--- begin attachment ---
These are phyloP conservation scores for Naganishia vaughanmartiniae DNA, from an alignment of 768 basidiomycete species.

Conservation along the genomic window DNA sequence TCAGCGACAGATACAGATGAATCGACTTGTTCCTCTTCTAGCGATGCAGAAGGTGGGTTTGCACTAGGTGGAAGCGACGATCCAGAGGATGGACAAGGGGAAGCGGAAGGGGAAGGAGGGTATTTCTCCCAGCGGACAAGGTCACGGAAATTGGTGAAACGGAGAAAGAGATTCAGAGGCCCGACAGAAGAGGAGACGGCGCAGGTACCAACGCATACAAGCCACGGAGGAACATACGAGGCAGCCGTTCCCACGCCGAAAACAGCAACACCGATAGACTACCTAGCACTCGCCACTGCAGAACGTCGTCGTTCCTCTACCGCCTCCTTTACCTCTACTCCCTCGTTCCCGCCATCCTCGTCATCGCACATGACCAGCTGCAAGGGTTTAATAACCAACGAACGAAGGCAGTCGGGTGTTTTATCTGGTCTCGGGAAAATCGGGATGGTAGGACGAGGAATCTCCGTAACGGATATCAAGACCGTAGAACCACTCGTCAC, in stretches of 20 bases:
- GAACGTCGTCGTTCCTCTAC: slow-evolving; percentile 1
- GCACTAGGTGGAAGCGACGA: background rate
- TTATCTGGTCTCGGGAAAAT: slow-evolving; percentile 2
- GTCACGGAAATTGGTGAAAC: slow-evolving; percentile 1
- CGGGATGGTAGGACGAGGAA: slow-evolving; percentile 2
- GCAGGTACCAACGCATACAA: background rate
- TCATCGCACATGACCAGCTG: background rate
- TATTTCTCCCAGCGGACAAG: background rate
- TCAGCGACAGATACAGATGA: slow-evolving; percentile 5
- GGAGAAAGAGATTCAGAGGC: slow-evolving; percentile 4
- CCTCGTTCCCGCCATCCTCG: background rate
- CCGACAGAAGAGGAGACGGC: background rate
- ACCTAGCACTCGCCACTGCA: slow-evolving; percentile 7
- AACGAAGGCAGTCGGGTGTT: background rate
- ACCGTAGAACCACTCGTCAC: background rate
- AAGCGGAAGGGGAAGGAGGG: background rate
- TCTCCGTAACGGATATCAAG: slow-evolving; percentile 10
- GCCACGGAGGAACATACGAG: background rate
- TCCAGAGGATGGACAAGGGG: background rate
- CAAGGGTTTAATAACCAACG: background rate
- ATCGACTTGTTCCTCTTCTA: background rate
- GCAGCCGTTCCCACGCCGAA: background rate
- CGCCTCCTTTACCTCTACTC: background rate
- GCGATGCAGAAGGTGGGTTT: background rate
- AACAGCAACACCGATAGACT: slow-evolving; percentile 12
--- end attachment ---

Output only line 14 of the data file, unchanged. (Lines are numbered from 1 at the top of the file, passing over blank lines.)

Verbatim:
- CCGACAGAAGAGGAGACGGC: background rate